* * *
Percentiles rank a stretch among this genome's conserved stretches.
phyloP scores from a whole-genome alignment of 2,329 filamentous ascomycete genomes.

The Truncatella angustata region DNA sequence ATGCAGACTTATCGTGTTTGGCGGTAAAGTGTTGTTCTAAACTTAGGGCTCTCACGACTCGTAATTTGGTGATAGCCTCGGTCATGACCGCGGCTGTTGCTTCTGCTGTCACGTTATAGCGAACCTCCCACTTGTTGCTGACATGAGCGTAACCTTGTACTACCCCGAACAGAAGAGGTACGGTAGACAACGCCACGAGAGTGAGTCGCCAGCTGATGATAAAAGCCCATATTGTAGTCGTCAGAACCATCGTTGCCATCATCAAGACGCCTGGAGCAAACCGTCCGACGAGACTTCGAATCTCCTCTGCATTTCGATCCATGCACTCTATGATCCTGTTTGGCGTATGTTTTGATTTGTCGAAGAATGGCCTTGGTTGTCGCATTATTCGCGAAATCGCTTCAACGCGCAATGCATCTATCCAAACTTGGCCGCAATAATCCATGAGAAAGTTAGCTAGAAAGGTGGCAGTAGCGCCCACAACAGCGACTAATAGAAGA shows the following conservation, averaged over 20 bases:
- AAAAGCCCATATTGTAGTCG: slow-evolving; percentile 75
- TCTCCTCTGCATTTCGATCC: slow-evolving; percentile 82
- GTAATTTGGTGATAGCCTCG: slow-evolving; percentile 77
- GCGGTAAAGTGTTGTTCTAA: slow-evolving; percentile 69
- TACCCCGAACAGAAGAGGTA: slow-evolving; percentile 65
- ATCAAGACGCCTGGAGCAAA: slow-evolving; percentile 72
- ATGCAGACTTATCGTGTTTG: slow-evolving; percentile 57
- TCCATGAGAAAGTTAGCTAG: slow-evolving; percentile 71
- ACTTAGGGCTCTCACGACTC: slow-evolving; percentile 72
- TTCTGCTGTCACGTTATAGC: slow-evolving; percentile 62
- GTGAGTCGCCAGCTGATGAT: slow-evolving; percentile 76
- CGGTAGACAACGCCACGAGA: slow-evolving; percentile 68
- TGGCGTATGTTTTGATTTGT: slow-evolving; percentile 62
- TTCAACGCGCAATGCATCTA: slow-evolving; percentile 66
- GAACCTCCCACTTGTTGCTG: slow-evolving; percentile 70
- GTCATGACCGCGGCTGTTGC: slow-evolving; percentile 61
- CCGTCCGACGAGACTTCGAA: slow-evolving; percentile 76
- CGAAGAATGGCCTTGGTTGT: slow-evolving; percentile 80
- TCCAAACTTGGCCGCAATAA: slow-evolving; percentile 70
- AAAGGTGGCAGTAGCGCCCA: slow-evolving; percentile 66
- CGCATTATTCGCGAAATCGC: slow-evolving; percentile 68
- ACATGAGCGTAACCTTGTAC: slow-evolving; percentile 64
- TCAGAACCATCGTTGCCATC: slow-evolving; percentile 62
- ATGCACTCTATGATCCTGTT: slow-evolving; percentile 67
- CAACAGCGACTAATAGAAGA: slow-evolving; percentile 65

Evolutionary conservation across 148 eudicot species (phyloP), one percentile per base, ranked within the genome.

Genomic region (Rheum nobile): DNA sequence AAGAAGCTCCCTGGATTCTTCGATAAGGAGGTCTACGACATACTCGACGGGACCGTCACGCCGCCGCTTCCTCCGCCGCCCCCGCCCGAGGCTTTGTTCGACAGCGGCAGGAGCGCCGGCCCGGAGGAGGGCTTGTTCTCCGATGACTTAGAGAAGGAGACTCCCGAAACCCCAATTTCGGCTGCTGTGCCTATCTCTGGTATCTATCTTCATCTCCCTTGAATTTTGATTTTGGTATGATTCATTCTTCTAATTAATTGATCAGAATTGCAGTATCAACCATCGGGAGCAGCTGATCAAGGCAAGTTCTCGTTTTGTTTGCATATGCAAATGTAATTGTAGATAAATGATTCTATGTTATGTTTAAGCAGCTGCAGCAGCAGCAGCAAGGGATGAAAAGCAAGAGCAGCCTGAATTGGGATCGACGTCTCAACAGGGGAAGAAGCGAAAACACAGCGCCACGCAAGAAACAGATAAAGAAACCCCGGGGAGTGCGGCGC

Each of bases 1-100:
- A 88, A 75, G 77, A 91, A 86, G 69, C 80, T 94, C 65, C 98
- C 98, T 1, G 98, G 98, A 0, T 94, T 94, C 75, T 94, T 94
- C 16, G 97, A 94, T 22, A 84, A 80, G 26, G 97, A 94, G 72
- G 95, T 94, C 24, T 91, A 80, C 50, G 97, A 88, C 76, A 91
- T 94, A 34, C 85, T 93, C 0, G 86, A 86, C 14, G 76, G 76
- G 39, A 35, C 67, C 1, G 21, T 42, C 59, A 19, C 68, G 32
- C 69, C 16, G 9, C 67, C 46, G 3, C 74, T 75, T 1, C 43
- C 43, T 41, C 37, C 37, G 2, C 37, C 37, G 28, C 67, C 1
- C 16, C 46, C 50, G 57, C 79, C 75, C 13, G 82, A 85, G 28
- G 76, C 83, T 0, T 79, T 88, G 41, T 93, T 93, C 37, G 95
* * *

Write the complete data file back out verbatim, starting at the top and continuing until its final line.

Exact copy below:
Percentiles rank a stretch among this genome's conserved stretches.
phyloP scores from a whole-genome alignment of 2,329 filamentous ascomycete genomes.

The Truncatella angustata region DNA sequence ATGCAGACTTATCGTGTTTGGCGGTAAAGTGTTGTTCTAAACTTAGGGCTCTCACGACTCGTAATTTGGTGATAGCCTCGGTCATGACCGCGGCTGTTGCTTCTGCTGTCACGTTATAGCGAACCTCCCACTTGTTGCTGACATGAGCGTAACCTTGTACTACCCCGAACAGAAGAGGTACGGTAGACAACGCCACGAGAGTGAGTCGCCAGCTGATGATAAAAGCCCATATTGTAGTCGTCAGAACCATCGTTGCCATCATCAAGACGCCTGGAGCAAACCGTCCGACGAGACTTCGAATCTCCTCTGCATTTCGATCCATGCACTCTATGATCCTGTTTGGCGTATGTTTTGATTTGTCGAAGAATGGCCTTGGTTGTCGCATTATTCGCGAAATCGCTTCAACGCGCAATGCATCTATCCAAACTTGGCCGCAATAATCCATGAGAAAGTTAGCTAGAAAGGTGGCAGTAGCGCCCACAACAGCGACTAATAGAAGA shows the following conservation, averaged over 20 bases:
- AAAAGCCCATATTGTAGTCG: slow-evolving; percentile 75
- TCTCCTCTGCATTTCGATCC: slow-evolving; percentile 82
- GTAATTTGGTGATAGCCTCG: slow-evolving; percentile 77
- GCGGTAAAGTGTTGTTCTAA: slow-evolving; percentile 69
- TACCCCGAACAGAAGAGGTA: slow-evolving; percentile 65
- ATCAAGACGCCTGGAGCAAA: slow-evolving; percentile 72
- ATGCAGACTTATCGTGTTTG: slow-evolving; percentile 57
- TCCATGAGAAAGTTAGCTAG: slow-evolving; percentile 71
- ACTTAGGGCTCTCACGACTC: slow-evolving; percentile 72
- TTCTGCTGTCACGTTATAGC: slow-evolving; percentile 62
- GTGAGTCGCCAGCTGATGAT: slow-evolving; percentile 76
- CGGTAGACAACGCCACGAGA: slow-evolving; percentile 68
- TGGCGTATGTTTTGATTTGT: slow-evolving; percentile 62
- TTCAACGCGCAATGCATCTA: slow-evolving; percentile 66
- GAACCTCCCACTTGTTGCTG: slow-evolving; percentile 70
- GTCATGACCGCGGCTGTTGC: slow-evolving; percentile 61
- CCGTCCGACGAGACTTCGAA: slow-evolving; percentile 76
- CGAAGAATGGCCTTGGTTGT: slow-evolving; percentile 80
- TCCAAACTTGGCCGCAATAA: slow-evolving; percentile 70
- AAAGGTGGCAGTAGCGCCCA: slow-evolving; percentile 66
- CGCATTATTCGCGAAATCGC: slow-evolving; percentile 68
- ACATGAGCGTAACCTTGTAC: slow-evolving; percentile 64
- TCAGAACCATCGTTGCCATC: slow-evolving; percentile 62
- ATGCACTCTATGATCCTGTT: slow-evolving; percentile 67
- CAACAGCGACTAATAGAAGA: slow-evolving; percentile 65

Evolutionary conservation across 148 eudicot species (phyloP), one percentile per base, ranked within the genome.

Genomic region (Rheum nobile): DNA sequence AAGAAGCTCCCTGGATTCTTCGATAAGGAGGTCTACGACATACTCGACGGGACCGTCACGCCGCCGCTTCCTCCGCCGCCCCCGCCCGAGGCTTTGTTCGACAGCGGCAGGAGCGCCGGCCCGGAGGAGGGCTTGTTCTCCGATGACTTAGAGAAGGAGACTCCCGAAACCCCAATTTCGGCTGCTGTGCCTATCTCTGGTATCTATCTTCATCTCCCTTGAATTTTGATTTTGGTATGATTCATTCTTCTAATTAATTGATCAGAATTGCAGTATCAACCATCGGGAGCAGCTGATCAAGGCAAGTTCTCGTTTTGTTTGCATATGCAAATGTAATTGTAGATAAATGATTCTATGTTATGTTTAAGCAGCTGCAGCAGCAGCAGCAAGGGATGAAAAGCAAGAGCAGCCTGAATTGGGATCGACGTCTCAACAGGGGAAGAAGCGAAAACACAGCGCCACGCAAGAAACAGATAAAGAAACCCCGGGGAGTGCGGCGC

Each of bases 1-100:
- A 88, A 75, G 77, A 91, A 86, G 69, C 80, T 94, C 65, C 98
- C 98, T 1, G 98, G 98, A 0, T 94, T 94, C 75, T 94, T 94
- C 16, G 97, A 94, T 22, A 84, A 80, G 26, G 97, A 94, G 72
- G 95, T 94, C 24, T 91, A 80, C 50, G 97, A 88, C 76, A 91
- T 94, A 34, C 85, T 93, C 0, G 86, A 86, C 14, G 76, G 76
- G 39, A 35, C 67, C 1, G 21, T 42, C 59, A 19, C 68, G 32
- C 69, C 16, G 9, C 67, C 46, G 3, C 74, T 75, T 1, C 43
- C 43, T 41, C 37, C 37, G 2, C 37, C 37, G 28, C 67, C 1
- C 16, C 46, C 50, G 57, C 79, C 75, C 13, G 82, A 85, G 28
- G 76, C 83, T 0, T 79, T 88, G 41, T 93, T 93, C 37, G 95